Earlier this month, I was in the hospital as a patient for the first time in my life!  Long story short, it appeared that I was having a heart attack and went to the ER.  To the staff there, it also appeared that I was having a heart attack so I was admitted to the cardiac unit and hooked up to many machines and given all kinds of tests over the next 24 hours or so.  The staff there was wonderful.  But they took so much blood that I’m sure the hospital is run by vampires.  🙂  I was relieved to hear that they could not find anything obviously wrong with my heart or lungs.  So I was sent home.  Over the next few days, I slept about 15 hours a day.  I was off work for a week, and in retrospect, it probably should have been longer.  I’ve had some follow up visits and other tests done and still nothing concrete as to the cause of my symptoms.  The symptoms are not as intense as before, but are still hanging around.

One odd thing is that I don’t seem to be terribly concerned about what some would consider alarming symptoms.  Odd, but good, I think.  I’m pretty sure that things like being mindful and living in the moment and other Buddhist type principles I’ve been reading about and practicing have helped to diminish the amount of worry that I’m doing.  I am still working on that being the case in every other area of my life!  LOL  Not judging situations as “good” or “bad” also helped me a little with all this.  And I do mean, a little!  But a little is better than none.  Again, applying this to other areas as well can be tricky, depending on how we normally label the situation.  It’s about training your mind to think differently.  And it’s not like once it’s done, it’s done.  It always makes me think of the Buddhist monk at the monastery down the road from where I work saying, “we have to practice, practice, practice”.  He’s right.  But then there is also that element of just going with the flow of life, and being OK with it.  It’s an interesting balance.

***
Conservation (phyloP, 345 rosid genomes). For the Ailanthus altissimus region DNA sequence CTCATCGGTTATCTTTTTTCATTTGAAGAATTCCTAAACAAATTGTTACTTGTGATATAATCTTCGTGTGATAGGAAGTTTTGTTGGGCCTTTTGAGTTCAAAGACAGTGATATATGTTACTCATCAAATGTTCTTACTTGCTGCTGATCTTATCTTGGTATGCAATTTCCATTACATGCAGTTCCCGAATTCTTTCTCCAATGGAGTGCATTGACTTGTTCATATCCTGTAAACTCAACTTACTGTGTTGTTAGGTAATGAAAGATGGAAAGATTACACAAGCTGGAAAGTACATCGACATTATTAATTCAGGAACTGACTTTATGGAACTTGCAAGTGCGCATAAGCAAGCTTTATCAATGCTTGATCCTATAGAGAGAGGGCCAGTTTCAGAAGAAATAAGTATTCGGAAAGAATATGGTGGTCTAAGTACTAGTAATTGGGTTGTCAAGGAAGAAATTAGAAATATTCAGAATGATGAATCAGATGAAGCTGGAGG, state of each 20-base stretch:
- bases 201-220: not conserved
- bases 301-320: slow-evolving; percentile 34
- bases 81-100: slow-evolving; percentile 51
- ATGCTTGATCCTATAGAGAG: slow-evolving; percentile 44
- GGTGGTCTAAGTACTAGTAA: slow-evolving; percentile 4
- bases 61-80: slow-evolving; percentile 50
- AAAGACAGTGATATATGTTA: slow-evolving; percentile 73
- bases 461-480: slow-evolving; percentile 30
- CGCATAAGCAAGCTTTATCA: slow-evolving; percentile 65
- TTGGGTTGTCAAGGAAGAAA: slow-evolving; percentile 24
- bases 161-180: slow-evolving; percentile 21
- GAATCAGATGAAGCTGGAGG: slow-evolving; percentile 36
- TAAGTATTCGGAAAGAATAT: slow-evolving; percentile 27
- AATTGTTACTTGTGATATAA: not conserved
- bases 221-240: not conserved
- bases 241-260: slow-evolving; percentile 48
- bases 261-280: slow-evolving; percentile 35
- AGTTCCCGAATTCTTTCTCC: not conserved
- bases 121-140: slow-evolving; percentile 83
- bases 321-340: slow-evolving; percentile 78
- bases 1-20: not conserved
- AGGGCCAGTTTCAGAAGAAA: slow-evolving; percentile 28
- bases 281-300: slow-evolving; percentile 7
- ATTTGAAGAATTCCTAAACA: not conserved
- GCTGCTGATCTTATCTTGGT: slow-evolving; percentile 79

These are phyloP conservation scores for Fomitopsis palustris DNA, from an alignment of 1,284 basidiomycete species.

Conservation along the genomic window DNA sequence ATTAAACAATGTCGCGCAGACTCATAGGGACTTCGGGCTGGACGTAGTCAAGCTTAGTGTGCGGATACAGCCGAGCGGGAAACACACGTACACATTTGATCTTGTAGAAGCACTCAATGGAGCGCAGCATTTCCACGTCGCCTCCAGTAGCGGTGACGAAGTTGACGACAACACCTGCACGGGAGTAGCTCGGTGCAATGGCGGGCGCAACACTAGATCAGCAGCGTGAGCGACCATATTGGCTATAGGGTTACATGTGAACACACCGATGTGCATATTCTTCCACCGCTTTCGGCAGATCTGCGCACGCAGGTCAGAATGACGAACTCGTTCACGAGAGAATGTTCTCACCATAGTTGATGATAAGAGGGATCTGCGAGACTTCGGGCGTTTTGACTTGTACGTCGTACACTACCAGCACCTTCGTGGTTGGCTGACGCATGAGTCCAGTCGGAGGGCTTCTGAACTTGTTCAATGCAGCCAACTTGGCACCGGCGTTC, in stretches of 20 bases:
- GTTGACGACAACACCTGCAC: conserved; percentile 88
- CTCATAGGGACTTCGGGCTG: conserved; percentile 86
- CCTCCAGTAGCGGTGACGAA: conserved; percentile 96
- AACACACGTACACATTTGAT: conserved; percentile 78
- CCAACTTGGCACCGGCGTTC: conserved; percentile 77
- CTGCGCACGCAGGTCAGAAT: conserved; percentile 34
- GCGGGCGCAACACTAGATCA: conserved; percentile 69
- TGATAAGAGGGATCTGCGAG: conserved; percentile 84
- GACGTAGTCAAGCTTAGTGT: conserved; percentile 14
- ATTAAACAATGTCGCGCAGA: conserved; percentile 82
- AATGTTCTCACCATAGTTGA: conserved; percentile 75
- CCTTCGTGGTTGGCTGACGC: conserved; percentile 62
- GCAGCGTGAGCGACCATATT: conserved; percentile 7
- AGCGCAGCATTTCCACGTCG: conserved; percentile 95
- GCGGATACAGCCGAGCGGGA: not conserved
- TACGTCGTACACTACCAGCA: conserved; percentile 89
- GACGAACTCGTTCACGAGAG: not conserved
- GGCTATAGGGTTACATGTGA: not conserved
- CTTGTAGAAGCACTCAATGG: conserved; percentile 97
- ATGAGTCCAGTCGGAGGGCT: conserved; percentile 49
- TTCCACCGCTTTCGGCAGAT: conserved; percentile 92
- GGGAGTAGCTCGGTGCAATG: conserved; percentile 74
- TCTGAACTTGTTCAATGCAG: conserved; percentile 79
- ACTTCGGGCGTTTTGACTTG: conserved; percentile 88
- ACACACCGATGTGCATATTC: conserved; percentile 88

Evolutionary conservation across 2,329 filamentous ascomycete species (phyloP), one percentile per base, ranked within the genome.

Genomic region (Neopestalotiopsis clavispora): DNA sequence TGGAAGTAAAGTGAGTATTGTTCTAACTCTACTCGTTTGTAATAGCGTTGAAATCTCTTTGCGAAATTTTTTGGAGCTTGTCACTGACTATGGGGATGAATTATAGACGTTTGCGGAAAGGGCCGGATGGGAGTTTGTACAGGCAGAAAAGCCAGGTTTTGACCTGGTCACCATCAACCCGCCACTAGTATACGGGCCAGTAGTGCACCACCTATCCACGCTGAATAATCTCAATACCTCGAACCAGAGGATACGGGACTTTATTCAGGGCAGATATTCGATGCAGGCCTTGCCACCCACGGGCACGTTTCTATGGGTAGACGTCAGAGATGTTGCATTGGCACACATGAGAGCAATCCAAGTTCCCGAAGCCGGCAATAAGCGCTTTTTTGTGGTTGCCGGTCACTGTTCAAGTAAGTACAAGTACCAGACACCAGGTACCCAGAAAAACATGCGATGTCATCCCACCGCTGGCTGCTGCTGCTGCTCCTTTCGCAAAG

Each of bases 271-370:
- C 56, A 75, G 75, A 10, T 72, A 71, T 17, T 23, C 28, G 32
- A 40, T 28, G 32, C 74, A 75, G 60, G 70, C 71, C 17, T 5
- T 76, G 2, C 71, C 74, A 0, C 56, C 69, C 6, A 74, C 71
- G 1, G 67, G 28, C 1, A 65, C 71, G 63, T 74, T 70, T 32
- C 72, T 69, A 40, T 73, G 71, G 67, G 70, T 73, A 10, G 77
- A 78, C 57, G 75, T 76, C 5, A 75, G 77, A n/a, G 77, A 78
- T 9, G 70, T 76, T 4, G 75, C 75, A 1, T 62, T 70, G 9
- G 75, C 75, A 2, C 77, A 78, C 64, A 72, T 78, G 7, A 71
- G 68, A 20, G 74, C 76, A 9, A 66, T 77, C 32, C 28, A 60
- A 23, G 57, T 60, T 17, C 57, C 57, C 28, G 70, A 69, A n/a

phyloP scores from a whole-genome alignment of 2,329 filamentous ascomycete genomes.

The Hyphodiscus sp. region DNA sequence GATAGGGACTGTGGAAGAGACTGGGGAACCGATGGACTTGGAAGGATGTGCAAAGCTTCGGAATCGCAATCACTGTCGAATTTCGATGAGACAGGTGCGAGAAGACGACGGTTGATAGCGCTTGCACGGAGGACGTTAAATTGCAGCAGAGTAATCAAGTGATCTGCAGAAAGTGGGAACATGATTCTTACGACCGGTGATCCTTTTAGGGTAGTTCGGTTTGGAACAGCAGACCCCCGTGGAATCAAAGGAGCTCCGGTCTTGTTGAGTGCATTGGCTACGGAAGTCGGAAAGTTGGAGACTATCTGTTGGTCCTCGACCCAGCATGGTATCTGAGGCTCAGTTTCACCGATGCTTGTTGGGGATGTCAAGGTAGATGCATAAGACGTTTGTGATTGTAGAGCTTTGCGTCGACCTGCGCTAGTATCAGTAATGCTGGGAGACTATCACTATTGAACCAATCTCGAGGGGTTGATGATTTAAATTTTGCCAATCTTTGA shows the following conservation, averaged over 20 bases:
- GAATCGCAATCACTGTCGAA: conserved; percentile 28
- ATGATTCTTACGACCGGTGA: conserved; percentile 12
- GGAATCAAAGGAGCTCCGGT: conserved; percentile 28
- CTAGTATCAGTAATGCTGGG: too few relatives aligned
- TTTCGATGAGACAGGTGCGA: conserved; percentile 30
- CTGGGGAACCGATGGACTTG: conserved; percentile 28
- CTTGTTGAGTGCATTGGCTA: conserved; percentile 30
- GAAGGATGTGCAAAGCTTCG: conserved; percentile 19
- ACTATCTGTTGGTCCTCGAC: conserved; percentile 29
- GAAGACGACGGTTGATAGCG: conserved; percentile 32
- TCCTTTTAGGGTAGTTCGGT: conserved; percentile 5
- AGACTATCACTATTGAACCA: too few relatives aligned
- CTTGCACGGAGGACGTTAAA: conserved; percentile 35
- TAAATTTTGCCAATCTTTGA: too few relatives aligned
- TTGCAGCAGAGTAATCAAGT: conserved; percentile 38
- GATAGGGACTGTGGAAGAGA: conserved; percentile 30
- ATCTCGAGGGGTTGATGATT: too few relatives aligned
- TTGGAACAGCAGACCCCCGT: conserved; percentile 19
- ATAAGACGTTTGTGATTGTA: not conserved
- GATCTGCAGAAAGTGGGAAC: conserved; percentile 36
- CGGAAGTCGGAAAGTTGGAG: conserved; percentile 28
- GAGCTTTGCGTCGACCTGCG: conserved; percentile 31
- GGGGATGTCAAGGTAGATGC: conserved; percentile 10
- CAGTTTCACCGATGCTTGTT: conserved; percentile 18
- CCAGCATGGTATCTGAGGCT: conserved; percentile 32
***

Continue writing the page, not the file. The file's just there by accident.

I’m noticeably better today for the first time since all this went down.  I don’t think I’ve ever taken my health for granted, but I think this will help me be more grateful for good health than ever before.  Feeling like shit really sucks.  Being in the hospital really sucks.  This experience leaves me with a greater respect and compassion for people who have had to endure chronic illnesses, long hospital stays, ongoing treatments and blood work, etc.  If you fall into this category, you are a rock star!

I wish you all the best possible health for where you are in your life.

Ah, life…

Hello all.  I’m working on a couple of posts that I just can’t seem to get my thoughts together on.  Maybe I’m reading too many books at once?  Too busy?  I’m not sure?  One topic that I’m hoping to write about soon is whether or not we have a soul.  By “soul” I mean an eternal version of ourselves.  Tolle talks a lot about watching the thinker.  I take that to mean that the watcher is the soul part of us and the thinker is what many call the ego.  Other authors write in a similar fashion about living from the “real you” or your essence or spirit, etc.  Then there is the idea that what you see is what you get.  You are just you.  There is no separate you from your body/thoughts/feelings/experiences.  Often, on many topics, I find myself leaning towards the teachings of Thich Nhat Hanh.  At the bottom of the page, I will put a link to a Facebook post that I found that I like.  The topic is reincarnation, but it covers the “soul” question while discussing it.  I have been kind of flip flopping back and forth on this for a while.  And that’s ok!  It’s the whole, shifting beliefs thing.  I’m not sure that there is a way to be completely sure of which view is more accurate.  It’s quite possible that I’ll never completely land on one side or the other.

I am also recovering for a bit of a health scare.  I spent a day in the hospital for the first time in my life!  The staff was wonderful, but I really don’t ever want to do that again.  LOL  And the kicker is, we still aren’t 100% sure what the issue is.  More tests next week.  My doctor did say that it all could be stress related.  I didn’t realize how long I had been putting in 60+ hours a week until my wife reminded me.  3 years!  Yikes.  So now tell myself that I can get a whole lot more work done in 40 hours than I can if I’m dead!  🙂

Back to the too many books at once.  I’m currently reading “The Exquisite Risk” by Mark Nepo, the 3rd Harry Potter book, “Nothing to It” by Phap Hai, and “The Wooden Bowl” by Clark Strand.  I think this weekend will be mostly The Wooden Bowl and Harry Potter.  Nothing too deep.

The Wooden Bowl is a simple take on meditation.  I really like how the author approaches it.  He says meditation should be a hobby, not a career.  He said that he likes it best when people say that they meditate just because they enjoy doing it, rather than trying to change themselves some way.  I’ve had a couple very enjoyable sittings in the last few days while approaching meditation with this kind of mind set.

My family and I will be traveling over this Thanksgiving weekend to see my parents and sister.  It should be a good time to be had by all.  If you are celebrating Thanksgiving with family, I hope that you have a safe, drama free holiday.